We had a great response to our story about the make-up work on Hellboy2: The Golden Army in Issue 73 of Make-Up Artist magazine. So we have added Joe Nazzaro’s additional stories and photos from the film and labs where the film’s many characters were created. Make-up artists working in three different countries collaborated on these creatures—see for yourself!
Aside from the eponymous hero, the most iconic character in Hellboy 2 is the amphibious Abe Sapien (Doug Jones). While Abe was an instant hit in the first film, Spectral Motion chief Mike Elizalde asked veteran suit creator José Fernandez to revamp the make-up, making it less labor-intensive. “I wasn’t making it look different,” Fernandez explained, “just easier for everybody involved. Before, Doug didn’t have any rubber on his legs; it was only make-up, which is also why it took so long, because they had to paint his legs every day. This time, I made legs for him that didn’t look like rubber, so that was a huge challenge, but I think the movement and the look were very successful.”
“Having just come off of the Fantastic Four: Rise of the Silver Surfer, we found that the one-piece pull-on suit was pretty handy to get Doug in and out quickly,” Elizalde said, “so based on that experience, I asked my crew to make the suit more akin to the Silver Surfer and not the glue-on pieces used on the first film. Part of the reason was because Abe spends so much time not wearing a shirt in the sequel.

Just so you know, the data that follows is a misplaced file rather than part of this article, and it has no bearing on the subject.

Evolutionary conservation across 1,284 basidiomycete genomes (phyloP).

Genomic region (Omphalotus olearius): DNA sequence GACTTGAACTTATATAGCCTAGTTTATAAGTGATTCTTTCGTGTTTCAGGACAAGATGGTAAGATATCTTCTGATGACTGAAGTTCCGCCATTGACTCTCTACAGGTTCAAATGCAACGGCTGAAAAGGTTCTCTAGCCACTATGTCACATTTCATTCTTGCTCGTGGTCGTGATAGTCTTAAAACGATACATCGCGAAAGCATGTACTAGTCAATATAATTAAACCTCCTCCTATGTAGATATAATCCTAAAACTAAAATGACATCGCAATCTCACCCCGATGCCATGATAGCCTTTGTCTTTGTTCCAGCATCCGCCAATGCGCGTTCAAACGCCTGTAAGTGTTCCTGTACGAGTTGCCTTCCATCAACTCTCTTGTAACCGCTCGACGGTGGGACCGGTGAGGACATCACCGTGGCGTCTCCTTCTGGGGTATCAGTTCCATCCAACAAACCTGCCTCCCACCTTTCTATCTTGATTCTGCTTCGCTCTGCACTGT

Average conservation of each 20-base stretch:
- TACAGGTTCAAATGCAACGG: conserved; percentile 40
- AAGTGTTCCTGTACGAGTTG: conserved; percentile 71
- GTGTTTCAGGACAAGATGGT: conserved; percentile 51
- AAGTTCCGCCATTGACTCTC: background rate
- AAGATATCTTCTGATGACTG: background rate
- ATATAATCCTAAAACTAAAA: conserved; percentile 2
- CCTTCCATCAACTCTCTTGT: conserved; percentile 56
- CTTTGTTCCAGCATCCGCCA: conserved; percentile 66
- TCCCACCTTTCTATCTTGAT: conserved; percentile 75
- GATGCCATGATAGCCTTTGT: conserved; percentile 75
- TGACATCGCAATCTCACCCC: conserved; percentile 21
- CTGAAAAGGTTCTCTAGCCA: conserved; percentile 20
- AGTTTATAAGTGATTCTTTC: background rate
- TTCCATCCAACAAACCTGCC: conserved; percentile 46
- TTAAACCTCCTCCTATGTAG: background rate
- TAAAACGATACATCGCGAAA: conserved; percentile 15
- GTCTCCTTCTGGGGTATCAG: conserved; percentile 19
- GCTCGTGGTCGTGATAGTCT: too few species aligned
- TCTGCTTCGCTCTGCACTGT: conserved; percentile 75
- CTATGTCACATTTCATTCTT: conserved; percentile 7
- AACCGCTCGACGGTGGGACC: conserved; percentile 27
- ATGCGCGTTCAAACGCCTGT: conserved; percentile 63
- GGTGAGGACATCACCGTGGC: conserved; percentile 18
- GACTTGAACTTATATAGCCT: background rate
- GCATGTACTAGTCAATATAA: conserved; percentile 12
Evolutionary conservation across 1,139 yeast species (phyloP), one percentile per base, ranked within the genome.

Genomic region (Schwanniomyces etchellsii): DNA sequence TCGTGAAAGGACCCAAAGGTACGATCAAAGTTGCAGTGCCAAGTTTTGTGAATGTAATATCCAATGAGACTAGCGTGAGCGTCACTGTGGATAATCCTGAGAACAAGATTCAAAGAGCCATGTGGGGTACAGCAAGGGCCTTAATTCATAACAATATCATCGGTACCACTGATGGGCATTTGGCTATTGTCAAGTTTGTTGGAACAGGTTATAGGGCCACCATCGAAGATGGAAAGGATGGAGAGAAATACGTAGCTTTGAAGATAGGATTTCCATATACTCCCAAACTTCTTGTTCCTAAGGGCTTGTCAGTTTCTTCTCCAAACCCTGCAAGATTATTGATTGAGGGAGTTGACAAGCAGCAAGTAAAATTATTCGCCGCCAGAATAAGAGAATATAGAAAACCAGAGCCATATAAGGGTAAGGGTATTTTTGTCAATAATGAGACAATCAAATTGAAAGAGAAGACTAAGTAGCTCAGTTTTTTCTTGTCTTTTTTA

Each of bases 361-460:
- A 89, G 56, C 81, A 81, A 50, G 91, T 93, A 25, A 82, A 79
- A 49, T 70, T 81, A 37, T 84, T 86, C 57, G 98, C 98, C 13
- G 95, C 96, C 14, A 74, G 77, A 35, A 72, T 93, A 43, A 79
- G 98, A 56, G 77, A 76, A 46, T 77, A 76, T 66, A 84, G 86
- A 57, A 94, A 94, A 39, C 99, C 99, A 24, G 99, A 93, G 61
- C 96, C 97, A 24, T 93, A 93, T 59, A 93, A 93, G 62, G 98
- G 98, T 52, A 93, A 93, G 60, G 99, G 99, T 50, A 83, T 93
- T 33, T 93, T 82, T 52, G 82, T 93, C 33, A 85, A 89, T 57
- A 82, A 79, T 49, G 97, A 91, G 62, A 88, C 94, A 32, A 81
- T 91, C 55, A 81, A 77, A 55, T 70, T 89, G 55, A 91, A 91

“In the first film, we had 10 to 15 days where Abe was seen without his shirt. In this movie, there were a lot more shooting days where Abe was shirtless, so we wanted to reduce the application time. I asked José to oversee those changes, and we ended up with a pull-on suit, but Thom Floutz, who applied it with Simon Webber, still had a lot of extra work to fit it all together right. Thom had to do a lot of on-set chasing with little blenders and patches and a lot of Cab-O-Sil/Pros-Aide mix.”
“The plan was to streamline the application so there wasn’t as much of Doug’s actual skin being painted,” Floutz said. “In the first movie, he had shoulder and bicep/tricep pieces that ended before his elbow and blended off, so that was Doug’s actual forearm. He was wearing a prosthetic foam glove, so we would blend off the appliances and paint Doug’s actual skin to match the rubber and blend the two together and the same with his legs. That took a lot of paint to make it opaque and then translucent on top of that, especially because it’s a fish character so you want to give it a lot of depth.”
“The head, hands, feet and fins were the same sculpt as the first movie,” Webber said, “but the body section and the legs were a new sculpt, so some was old and some was new. Above all, it saved Doug the time of getting all this make-up scraped off him at the end of the day and sprayed on his skin at the beginning of the day as well!”
Hellboy 2: The Art of the Movie by Dark Horse Books is now on sale.